Well romantic it may be, but practical it is not. At least not for me right now. Maybe if I was an old lady without a nearly-10-month old strapped to my person at all times. The "big grocery store" here has many aisles that are too narrow for my stroller (or two people for that matter). So after a few trial runs with the stroller, I usually leave it home for my routine grocery shopping and take only Ada in the Baby Bjorn with just my wallet and the bags to carry my groceries home in.
|Can packaging get much cuter here? Also, veggies almost exclusively come in bulk. No bagged carrots here.|
It's beginning to feel a bit like Days Market (or Cheers) "where everybody knows your name." Only I don't know anyone's name. They all know Ada though and when we walk in I almost immediately hear, "Ciao! Patatina!! Come stai?! Sorridere per me? Ah! Che bella. Che bellisima! Tu sei una bambola—una bambolina! Una principessa!! Ciao amore!" It's friendly and makes me feel like I'm part of a community even though there is still a big language barrier.
Something I didn't realize for a few weeks was that you aren't supposed to touch the produce with your bare hands until after you buy it. The grocery stores provide you with plastic gloves to wear while picking out your fruit and veggies. At fruit stands, you don't pick up or touch what you want, you point and ask and the shop keeper gets everything for you.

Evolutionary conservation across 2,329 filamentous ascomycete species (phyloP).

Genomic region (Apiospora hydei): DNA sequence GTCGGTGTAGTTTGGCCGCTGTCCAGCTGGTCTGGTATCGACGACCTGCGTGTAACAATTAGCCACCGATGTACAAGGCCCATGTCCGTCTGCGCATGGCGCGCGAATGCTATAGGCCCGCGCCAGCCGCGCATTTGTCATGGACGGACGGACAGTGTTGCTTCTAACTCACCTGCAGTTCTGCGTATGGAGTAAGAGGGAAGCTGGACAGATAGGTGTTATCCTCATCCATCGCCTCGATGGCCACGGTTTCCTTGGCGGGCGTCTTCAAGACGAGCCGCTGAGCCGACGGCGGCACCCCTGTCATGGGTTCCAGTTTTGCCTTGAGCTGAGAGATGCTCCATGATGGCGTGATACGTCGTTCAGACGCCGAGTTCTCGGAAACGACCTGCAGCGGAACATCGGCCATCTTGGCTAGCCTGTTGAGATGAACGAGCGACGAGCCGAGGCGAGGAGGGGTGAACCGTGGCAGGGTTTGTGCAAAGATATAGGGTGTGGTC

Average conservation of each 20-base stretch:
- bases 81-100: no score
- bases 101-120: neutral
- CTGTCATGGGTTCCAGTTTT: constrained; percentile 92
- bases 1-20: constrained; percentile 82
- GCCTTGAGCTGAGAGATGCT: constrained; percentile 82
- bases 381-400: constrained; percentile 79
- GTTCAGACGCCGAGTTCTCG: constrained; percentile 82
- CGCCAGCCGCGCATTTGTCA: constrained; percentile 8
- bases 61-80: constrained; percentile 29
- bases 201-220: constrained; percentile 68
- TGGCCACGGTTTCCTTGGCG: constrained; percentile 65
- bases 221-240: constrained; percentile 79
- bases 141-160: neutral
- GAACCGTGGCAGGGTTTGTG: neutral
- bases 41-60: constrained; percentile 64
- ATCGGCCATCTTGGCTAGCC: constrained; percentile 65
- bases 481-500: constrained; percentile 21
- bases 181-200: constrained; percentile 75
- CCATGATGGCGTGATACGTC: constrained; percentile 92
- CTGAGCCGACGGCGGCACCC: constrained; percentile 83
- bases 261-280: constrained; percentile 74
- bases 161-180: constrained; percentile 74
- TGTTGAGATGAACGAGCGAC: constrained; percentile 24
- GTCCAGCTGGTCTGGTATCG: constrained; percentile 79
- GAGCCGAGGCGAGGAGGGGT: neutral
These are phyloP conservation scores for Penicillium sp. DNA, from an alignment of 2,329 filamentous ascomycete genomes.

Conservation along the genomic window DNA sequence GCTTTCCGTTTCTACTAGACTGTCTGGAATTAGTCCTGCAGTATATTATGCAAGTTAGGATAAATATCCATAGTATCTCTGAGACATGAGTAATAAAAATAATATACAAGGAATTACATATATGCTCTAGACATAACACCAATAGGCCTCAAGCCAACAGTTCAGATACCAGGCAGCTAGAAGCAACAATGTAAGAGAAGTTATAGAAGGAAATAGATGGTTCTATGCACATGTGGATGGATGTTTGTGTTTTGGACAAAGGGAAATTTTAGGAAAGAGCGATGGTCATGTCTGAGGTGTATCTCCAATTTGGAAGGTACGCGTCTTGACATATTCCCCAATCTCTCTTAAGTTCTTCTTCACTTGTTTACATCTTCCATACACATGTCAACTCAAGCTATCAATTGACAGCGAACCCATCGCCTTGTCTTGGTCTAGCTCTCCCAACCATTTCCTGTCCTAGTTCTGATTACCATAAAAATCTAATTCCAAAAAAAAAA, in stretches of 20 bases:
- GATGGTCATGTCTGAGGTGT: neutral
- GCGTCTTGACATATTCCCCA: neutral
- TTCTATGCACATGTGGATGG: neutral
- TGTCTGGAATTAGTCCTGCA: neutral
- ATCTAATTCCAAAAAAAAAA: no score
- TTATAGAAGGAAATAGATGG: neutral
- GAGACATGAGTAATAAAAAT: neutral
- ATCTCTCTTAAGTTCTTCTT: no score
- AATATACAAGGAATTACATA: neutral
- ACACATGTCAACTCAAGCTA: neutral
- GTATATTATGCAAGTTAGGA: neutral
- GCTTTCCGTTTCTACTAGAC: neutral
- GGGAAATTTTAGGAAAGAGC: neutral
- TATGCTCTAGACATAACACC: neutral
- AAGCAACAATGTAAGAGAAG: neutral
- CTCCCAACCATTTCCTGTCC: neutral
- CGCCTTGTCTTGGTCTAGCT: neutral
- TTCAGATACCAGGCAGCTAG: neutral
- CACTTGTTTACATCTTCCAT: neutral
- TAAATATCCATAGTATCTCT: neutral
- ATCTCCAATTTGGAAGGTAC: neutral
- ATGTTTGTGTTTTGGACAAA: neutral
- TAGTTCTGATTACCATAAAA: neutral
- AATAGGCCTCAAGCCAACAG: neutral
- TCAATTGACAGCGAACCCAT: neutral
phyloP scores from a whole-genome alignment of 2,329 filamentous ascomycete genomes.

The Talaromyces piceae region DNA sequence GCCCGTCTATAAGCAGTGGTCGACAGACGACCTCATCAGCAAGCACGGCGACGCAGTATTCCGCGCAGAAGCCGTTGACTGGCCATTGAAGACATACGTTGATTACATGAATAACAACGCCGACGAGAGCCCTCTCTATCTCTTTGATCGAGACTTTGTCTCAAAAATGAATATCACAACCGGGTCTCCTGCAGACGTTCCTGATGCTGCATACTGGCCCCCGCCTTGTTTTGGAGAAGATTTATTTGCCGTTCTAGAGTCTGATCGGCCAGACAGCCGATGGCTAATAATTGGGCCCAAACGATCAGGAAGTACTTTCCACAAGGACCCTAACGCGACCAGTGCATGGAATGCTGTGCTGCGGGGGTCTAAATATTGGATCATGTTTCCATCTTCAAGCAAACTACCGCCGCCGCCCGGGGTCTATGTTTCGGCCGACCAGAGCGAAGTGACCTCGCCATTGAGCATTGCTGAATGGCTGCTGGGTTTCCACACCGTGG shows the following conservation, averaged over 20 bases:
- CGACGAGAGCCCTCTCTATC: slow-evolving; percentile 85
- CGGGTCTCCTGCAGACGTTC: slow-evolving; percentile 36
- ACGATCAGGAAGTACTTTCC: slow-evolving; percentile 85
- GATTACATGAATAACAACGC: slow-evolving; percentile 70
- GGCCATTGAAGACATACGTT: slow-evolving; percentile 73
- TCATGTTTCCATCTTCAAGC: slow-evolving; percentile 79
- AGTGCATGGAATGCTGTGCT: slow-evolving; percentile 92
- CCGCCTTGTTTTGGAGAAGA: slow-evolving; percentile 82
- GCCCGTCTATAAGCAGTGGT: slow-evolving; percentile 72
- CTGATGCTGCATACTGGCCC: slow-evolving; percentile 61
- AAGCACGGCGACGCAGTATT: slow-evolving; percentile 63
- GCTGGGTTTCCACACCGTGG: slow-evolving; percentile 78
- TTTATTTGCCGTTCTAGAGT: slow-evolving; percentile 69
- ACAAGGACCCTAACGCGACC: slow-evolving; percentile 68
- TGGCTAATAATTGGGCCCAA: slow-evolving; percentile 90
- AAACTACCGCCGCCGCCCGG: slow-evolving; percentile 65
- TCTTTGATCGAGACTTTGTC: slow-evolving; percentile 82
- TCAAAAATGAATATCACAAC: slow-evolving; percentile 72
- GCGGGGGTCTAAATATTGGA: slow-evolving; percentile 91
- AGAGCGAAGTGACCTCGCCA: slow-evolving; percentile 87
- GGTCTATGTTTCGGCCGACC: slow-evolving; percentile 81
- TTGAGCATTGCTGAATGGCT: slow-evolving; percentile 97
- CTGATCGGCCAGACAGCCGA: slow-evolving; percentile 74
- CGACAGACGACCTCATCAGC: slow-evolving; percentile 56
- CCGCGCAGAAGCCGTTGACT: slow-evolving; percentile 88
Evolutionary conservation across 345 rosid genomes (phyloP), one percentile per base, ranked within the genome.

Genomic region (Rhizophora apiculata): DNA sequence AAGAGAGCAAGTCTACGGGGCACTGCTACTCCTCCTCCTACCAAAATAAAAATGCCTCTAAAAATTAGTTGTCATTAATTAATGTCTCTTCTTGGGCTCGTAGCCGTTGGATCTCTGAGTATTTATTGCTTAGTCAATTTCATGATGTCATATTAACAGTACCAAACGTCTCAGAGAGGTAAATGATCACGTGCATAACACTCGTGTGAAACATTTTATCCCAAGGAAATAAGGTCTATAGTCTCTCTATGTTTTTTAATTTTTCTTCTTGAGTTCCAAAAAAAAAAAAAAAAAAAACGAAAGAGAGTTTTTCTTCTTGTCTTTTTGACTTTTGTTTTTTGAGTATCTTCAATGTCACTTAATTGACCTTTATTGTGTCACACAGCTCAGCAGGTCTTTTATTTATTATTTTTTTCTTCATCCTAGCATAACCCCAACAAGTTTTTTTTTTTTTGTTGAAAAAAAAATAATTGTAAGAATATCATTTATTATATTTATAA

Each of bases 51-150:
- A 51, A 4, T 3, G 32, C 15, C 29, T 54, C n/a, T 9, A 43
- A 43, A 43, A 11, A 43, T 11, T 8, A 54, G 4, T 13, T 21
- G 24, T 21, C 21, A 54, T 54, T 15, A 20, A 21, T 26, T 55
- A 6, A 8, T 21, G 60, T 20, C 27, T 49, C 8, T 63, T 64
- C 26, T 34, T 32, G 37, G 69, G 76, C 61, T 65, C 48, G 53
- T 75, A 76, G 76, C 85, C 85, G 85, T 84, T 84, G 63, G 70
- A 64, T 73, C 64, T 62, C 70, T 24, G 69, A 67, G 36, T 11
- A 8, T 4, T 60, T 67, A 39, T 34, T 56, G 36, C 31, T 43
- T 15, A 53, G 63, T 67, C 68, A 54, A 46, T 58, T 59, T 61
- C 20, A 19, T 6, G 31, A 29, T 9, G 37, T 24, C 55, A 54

Once every few weeks, Mikey and I trek outside the city walls to one of the discount grocery stores and stock up on basics like cheeses and pastas. The price of food drops significantly outside of the city center.
I also visit Mercato Delle Erbe about once per week where I get great prices on fresh produce. I'll often buy fresh bread or maybe fresh pasta while I'm there.
For the most part, food tastes similar to food back home. I remember Mikey and I had egg salad sandwiches one of our first days here and were really thrown off by how strikingly dark yellow the egg yolks are (Italians like the yolks dark—the yolks give pasta its yellow color). They also taste a bit different, but I can put my finger on what it is.
|Butter comes wrapped in paper and secured with metal eyelets.|
Fun fact: there are more pigs than people in Emilia-Romangna. It keeps a steady stream of prosciutto, pancetta, and various cured meats at the ready. Bologna is, after all, the birthplace of bologna. But not the Oscar Meyer kind.
Advent Calender Day 7: Gingerbread Cookies
Christmas Song: I Saw Three Ships by The Lower Lights